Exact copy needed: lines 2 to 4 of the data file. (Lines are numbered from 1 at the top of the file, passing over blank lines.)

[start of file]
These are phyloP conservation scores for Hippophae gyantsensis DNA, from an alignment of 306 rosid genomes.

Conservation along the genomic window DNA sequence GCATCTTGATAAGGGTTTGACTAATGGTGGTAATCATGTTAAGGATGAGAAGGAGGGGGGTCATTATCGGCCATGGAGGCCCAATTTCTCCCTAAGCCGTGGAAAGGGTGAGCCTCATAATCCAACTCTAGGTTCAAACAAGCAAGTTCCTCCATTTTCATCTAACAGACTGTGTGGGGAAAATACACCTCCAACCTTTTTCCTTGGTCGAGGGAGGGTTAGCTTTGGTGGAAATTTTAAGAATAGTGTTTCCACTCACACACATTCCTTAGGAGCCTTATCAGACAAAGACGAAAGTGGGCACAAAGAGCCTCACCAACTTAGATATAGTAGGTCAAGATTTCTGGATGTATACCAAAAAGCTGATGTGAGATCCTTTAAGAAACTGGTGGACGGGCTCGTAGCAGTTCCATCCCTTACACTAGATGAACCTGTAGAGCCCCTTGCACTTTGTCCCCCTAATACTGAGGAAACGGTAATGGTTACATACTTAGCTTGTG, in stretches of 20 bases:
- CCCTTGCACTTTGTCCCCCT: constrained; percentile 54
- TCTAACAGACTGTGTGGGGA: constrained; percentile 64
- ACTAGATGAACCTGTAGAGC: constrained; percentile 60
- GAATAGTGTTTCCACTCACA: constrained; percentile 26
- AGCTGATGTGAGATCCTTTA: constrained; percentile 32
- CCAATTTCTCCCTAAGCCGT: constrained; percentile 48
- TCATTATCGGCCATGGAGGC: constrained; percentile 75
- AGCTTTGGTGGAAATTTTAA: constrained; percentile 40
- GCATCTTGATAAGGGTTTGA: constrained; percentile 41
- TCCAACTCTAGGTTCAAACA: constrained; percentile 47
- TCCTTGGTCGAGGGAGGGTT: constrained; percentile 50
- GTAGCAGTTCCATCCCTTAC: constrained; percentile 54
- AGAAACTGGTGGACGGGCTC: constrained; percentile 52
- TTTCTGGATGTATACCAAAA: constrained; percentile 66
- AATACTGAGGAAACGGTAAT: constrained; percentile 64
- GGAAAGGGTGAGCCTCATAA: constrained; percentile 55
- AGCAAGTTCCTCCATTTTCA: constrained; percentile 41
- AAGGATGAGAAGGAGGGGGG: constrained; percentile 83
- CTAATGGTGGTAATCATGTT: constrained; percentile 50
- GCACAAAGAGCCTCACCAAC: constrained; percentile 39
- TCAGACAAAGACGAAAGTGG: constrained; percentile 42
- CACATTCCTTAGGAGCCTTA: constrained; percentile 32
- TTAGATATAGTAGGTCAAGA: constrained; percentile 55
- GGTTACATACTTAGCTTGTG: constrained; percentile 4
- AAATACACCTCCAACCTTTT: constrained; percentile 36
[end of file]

Conservation along the genomic window DNA sequence GCATCTTGATAAGGGTTTGACTAATGGTGGTAATCATGTTAAGGATGAGAAGGAGGGGGGTCATTATCGGCCATGGAGGCCCAATTTCTCCCTAAGCCGTGGAAAGGGTGAGCCTCATAATCCAACTCTAGGTTCAAACAAGCAAGTTCCTCCATTTTCATCTAACAGACTGTGTGGGGAAAATACACCTCCAACCTTTTTCCTTGGTCGAGGGAGGGTTAGCTTTGGTGGAAATTTTAAGAATAGTGTTTCCACTCACACACATTCCTTAGGAGCCTTATCAGACAAAGACGAAAGTGGGCACAAAGAGCCTCACCAACTTAGATATAGTAGGTCAAGATTTCTGGATGTATACCAAAAAGCTGATGTGAGATCCTTTAAGAAACTGGTGGACGGGCTCGTAGCAGTTCCATCCCTTACACTAGATGAACCTGTAGAGCCCCTTGCACTTTGTCCCCCTAATACTGAGGAAACGGTAATGGTTACATACTTAGCTTGTG, in stretches of 20 bases:
- CCCTTGCACTTTGTCCCCCT: constrained; percentile 54
- TCTAACAGACTGTGTGGGGA: constrained; percentile 64